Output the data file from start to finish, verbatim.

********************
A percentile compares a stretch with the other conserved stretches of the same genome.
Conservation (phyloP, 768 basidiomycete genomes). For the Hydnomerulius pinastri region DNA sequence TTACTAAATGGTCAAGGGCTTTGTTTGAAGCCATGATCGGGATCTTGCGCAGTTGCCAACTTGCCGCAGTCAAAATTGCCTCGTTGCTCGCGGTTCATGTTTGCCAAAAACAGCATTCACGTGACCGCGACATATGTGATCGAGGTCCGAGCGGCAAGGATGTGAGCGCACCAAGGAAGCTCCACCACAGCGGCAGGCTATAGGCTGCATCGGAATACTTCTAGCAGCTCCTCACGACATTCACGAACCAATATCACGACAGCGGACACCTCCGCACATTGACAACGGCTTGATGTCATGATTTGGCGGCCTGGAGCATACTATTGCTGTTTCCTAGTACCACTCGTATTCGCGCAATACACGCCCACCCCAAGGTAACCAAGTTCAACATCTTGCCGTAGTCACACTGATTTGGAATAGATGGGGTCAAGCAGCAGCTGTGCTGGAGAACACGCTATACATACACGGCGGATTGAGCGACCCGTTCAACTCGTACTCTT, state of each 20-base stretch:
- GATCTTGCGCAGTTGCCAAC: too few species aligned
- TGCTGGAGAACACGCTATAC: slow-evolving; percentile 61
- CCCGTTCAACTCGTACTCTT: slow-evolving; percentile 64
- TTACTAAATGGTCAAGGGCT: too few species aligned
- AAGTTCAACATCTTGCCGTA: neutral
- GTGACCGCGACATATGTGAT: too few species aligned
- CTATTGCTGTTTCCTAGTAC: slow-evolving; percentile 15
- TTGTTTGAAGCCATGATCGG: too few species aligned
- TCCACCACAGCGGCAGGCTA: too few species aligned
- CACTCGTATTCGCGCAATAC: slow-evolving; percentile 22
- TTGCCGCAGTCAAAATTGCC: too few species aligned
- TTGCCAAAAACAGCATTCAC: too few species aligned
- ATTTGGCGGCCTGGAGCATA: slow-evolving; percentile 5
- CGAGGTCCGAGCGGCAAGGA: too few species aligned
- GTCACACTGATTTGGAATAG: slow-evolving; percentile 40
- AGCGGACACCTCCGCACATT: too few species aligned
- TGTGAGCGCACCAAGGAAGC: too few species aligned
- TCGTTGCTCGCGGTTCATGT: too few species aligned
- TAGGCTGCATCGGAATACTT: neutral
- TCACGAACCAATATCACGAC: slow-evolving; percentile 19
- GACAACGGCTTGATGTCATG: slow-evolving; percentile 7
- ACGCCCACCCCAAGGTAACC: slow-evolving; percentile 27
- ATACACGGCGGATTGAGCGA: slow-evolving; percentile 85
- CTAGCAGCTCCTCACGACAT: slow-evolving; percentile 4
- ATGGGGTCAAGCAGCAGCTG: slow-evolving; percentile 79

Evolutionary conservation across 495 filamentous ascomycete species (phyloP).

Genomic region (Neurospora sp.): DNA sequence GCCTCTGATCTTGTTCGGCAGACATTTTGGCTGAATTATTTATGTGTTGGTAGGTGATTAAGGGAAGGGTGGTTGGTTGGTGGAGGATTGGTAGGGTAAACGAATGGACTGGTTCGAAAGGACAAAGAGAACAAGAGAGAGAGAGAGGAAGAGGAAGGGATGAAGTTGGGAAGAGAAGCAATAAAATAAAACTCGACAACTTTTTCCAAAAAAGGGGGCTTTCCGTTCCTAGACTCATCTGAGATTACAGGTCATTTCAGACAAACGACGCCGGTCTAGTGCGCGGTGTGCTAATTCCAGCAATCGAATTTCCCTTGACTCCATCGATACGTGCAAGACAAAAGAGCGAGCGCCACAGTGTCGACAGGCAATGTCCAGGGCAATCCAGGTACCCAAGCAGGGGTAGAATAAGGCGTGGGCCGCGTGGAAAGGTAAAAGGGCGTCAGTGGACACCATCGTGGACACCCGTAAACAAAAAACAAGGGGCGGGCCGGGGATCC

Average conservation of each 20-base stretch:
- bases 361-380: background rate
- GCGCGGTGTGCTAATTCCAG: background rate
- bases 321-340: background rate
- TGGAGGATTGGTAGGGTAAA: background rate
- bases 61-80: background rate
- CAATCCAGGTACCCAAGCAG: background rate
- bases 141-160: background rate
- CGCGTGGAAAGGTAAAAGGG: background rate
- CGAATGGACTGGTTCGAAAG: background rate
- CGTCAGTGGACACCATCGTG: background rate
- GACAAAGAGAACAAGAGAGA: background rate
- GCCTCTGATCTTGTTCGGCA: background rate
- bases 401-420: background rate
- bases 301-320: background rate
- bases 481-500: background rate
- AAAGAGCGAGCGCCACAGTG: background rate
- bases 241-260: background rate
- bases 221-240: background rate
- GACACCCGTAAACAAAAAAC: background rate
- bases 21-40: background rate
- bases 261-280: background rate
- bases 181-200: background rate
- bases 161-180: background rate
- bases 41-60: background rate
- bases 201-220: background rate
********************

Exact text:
A percentile compares a stretch with the other conserved stretches of the same genome.
Conservation (phyloP, 768 basidiomycete genomes). For the Hydnomerulius pinastri region DNA sequence TTACTAAATGGTCAAGGGCTTTGTTTGAAGCCATGATCGGGATCTTGCGCAGTTGCCAACTTGCCGCAGTCAAAATTGCCTCGTTGCTCGCGGTTCATGTTTGCCAAAAACAGCATTCACGTGACCGCGACATATGTGATCGAGGTCCGAGCGGCAAGGATGTGAGCGCACCAAGGAAGCTCCACCACAGCGGCAGGCTATAGGCTGCATCGGAATACTTCTAGCAGCTCCTCACGACATTCACGAACCAATATCACGACAGCGGACACCTCCGCACATTGACAACGGCTTGATGTCATGATTTGGCGGCCTGGAGCATACTATTGCTGTTTCCTAGTACCACTCGTATTCGCGCAATACACGCCCACCCCAAGGTAACCAAGTTCAACATCTTGCCGTAGTCACACTGATTTGGAATAGATGGGGTCAAGCAGCAGCTGTGCTGGAGAACACGCTATACATACACGGCGGATTGAGCGACCCGTTCAACTCGTACTCTT, state of each 20-base stretch:
- GATCTTGCGCAGTTGCCAAC: too few species aligned
- TGCTGGAGAACACGCTATAC: slow-evolving; percentile 61
- CCCGTTCAACTCGTACTCTT: slow-evolving; percentile 64
- TTACTAAATGGTCAAGGGCT: too few species aligned
- AAGTTCAACATCTTGCCGTA: neutral
- GTGACCGCGACATATGTGAT: too few species aligned
- CTATTGCTGTTTCCTAGTAC: slow-evolving; percentile 15
- TTGTTTGAAGCCATGATCGG: too few species aligned
- TCCACCACAGCGGCAGGCTA: too few species aligned
- CACTCGTATTCGCGCAATAC: slow-evolving; percentile 22
- TTGCCGCAGTCAAAATTGCC: too few species aligned
- TTGCCAAAAACAGCATTCAC: too few species aligned
- ATTTGGCGGCCTGGAGCATA: slow-evolving; percentile 5
- CGAGGTCCGAGCGGCAAGGA: too few species aligned
- GTCACACTGATTTGGAATAG: slow-evolving; percentile 40
- AGCGGACACCTCCGCACATT: too few species aligned
- TGTGAGCGCACCAAGGAAGC: too few species aligned
- TCGTTGCTCGCGGTTCATGT: too few species aligned
- TAGGCTGCATCGGAATACTT: neutral
- TCACGAACCAATATCACGAC: slow-evolving; percentile 19
- GACAACGGCTTGATGTCATG: slow-evolving; percentile 7
- ACGCCCACCCCAAGGTAACC: slow-evolving; percentile 27
- ATACACGGCGGATTGAGCGA: slow-evolving; percentile 85
- CTAGCAGCTCCTCACGACAT: slow-evolving; percentile 4
- ATGGGGTCAAGCAGCAGCTG: slow-evolving; percentile 79

Evolutionary conservation across 495 filamentous ascomycete species (phyloP).

Genomic region (Neurospora sp.): DNA sequence GCCTCTGATCTTGTTCGGCAGACATTTTGGCTGAATTATTTATGTGTTGGTAGGTGATTAAGGGAAGGGTGGTTGGTTGGTGGAGGATTGGTAGGGTAAACGAATGGACTGGTTCGAAAGGACAAAGAGAACAAGAGAGAGAGAGAGGAAGAGGAAGGGATGAAGTTGGGAAGAGAAGCAATAAAATAAAACTCGACAACTTTTTCCAAAAAAGGGGGCTTTCCGTTCCTAGACTCATCTGAGATTACAGGTCATTTCAGACAAACGACGCCGGTCTAGTGCGCGGTGTGCTAATTCCAGCAATCGAATTTCCCTTGACTCCATCGATACGTGCAAGACAAAAGAGCGAGCGCCACAGTGTCGACAGGCAATGTCCAGGGCAATCCAGGTACCCAAGCAGGGGTAGAATAAGGCGTGGGCCGCGTGGAAAGGTAAAAGGGCGTCAGTGGACACCATCGTGGACACCCGTAAACAAAAAACAAGGGGCGGGCCGGGGATCC

Average conservation of each 20-base stretch:
- bases 361-380: background rate
- GCGCGGTGTGCTAATTCCAG: background rate
- bases 321-340: background rate
- TGGAGGATTGGTAGGGTAAA: background rate
- bases 61-80: background rate
- CAATCCAGGTACCCAAGCAG: background rate
- bases 141-160: background rate
- CGCGTGGAAAGGTAAAAGGG: background rate
- CGAATGGACTGGTTCGAAAG: background rate
- CGTCAGTGGACACCATCGTG: background rate
- GACAAAGAGAACAAGAGAGA: background rate
- GCCTCTGATCTTGTTCGGCA: background rate
- bases 401-420: background rate
- bases 301-320: background rate
- bases 481-500: background rate
- AAAGAGCGAGCGCCACAGTG: background rate
- bases 241-260: background rate
- bases 221-240: background rate
- GACACCCGTAAACAAAAAAC: background rate
- bases 21-40: background rate
- bases 261-280: background rate
- bases 181-200: background rate
- bases 161-180: background rate
- bases 41-60: background rate
- bases 201-220: background rate